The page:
How to install Linux Mint on WSL for Windows 10 and 11

Linux Mint on WSL
Linux Mint on WSL (Image credit: Windows Central)

The Windows Subsystem for Linux (WSL) is an incredibly powerful tool for both Windows 10 and Windows 11 with a raft of easily installable distros at hand in the Microsoft Store. But you're not limited to only those available through the Store. It's perfectly possible to install other distributions using the built-in WSL tools so long as you have the right files on hand.

In some cases, such as Ubuntu, you can install the latest rolling release with an official image. In others, we turn to the WSL community for assistance, and that's exactly the case for anyone looking to install Linux Mint right now.

Thanks to a project hosted on GitHub, installing Linux Mint onto WSL is a breeze, and furthermore, it's already on the latest version, Linux Mint 20.3.

How to install Linux Mint on WSL

Source: Windows Central (Image credit: Source: Windows Central)

Linux Mint is an Ubuntu-based Linux distribution and is certainly one of the more mainstream options out there, often praised as a perfect place for Windows converts to begin. Of course, using Linux in WSL is a little different from just loading it up on a PC, but if you need it or just want it, you can have it.

So, if you want to use it on WSL, you'll be needing to use an excellent community project simply called LinuxmintWSL. It's hosted at GitHub, so the first port of call is to load up its repository. It's also only built for WSL 2, so if you aren't using that yet, check out our full guide to get ready. It does, however, support both Intel/AMD and ARM machines, so Windows on ARM users aren't left out.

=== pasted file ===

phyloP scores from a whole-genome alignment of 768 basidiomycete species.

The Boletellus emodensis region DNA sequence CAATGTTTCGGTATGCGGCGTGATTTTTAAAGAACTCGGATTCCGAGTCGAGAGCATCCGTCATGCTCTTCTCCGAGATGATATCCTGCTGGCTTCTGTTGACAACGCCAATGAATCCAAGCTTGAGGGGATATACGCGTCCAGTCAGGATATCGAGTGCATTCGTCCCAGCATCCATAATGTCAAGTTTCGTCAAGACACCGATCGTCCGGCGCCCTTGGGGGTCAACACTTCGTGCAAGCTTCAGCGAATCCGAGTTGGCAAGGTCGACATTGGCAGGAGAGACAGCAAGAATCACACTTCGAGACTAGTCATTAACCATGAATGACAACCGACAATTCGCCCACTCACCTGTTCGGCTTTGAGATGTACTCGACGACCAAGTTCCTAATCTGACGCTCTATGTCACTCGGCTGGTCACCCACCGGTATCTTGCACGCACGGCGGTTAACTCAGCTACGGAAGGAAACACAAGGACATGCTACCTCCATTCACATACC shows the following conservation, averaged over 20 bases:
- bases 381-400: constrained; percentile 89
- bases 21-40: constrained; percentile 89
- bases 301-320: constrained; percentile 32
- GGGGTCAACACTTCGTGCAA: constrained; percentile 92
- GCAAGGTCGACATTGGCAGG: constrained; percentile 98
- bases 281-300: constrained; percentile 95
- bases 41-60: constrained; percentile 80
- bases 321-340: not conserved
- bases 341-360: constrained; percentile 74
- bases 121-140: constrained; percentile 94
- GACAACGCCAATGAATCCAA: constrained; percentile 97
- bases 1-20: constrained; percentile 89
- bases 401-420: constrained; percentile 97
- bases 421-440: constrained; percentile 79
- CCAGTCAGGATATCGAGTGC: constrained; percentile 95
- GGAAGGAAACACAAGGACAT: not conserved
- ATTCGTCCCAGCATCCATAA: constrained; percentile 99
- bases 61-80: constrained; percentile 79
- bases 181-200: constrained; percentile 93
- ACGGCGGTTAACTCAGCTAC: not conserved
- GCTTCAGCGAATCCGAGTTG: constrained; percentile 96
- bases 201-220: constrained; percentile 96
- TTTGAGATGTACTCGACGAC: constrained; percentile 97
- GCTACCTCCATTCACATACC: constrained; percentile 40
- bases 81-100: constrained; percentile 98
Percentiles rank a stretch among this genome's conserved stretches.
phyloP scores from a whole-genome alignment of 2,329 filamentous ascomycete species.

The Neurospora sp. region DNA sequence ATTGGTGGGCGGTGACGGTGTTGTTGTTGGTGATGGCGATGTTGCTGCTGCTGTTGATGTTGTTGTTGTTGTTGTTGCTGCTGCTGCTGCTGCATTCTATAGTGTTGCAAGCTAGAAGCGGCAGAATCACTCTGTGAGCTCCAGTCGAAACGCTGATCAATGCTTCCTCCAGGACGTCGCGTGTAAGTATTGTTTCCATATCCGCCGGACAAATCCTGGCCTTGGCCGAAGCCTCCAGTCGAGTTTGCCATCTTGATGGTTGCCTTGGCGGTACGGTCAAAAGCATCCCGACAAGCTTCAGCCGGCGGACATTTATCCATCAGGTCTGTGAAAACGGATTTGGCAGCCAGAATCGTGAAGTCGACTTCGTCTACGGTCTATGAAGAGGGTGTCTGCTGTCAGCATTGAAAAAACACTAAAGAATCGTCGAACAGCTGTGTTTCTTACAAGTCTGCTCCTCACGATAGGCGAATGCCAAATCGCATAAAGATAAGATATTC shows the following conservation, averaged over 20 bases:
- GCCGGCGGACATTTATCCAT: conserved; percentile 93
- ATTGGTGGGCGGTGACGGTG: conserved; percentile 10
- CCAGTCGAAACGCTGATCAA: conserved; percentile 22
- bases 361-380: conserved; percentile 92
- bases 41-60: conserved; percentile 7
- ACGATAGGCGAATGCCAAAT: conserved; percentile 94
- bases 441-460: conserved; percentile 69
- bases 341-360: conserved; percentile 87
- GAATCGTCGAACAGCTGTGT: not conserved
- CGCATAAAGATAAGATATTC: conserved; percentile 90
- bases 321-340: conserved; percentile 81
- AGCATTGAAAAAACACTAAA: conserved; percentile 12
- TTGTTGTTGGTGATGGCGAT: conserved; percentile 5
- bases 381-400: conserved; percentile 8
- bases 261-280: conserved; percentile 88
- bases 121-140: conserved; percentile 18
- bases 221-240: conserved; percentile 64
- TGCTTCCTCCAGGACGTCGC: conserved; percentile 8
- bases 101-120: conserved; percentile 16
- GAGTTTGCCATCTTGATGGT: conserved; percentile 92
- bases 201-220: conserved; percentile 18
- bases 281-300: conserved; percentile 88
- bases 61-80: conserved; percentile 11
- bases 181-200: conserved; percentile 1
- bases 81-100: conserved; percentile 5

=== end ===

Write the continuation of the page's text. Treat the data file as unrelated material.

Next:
On the GitHub repository, hit the releases page and download the latest package. Once downloaded, extract the zip file to the directory you want to run it from, then simply run Mint.exe. Unlike installing Ubuntu's latest releases from one of the official images, this has been bundled up to resemble more the distros you would download from the Microsoft Store.

It'll take a few seconds (or longer depending on your hardware) to run its installation, but the installer doesn't require any interaction from you. It'll open a terminal window and when it's complete you'll be asked to press Enter. The terminal window will then close.

If you use Windows Terminal, Mint will now show in the dropdown menu to launch the next time you load it up. If you don't, you can launch it through PowerShell the same as any other Linux distro with this command:

wsl -d Mint

By default you'll only have root access, so you'll need to do some basic setup before you get rolling.

How to set up Linux Mint on WSL

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Enter Mint in your terminal using one of the methods described above. You'll be presented with a basic prompt that begins with


. As with any other Linux distro on WSL, you'll want to add a user to Mint with the right permissions before doing anything. You don't have a password, either, so you'll need to add one of those before beginning.

In the terminal enter:


Follow the prompts to set a root password. Next, we'll add a user with: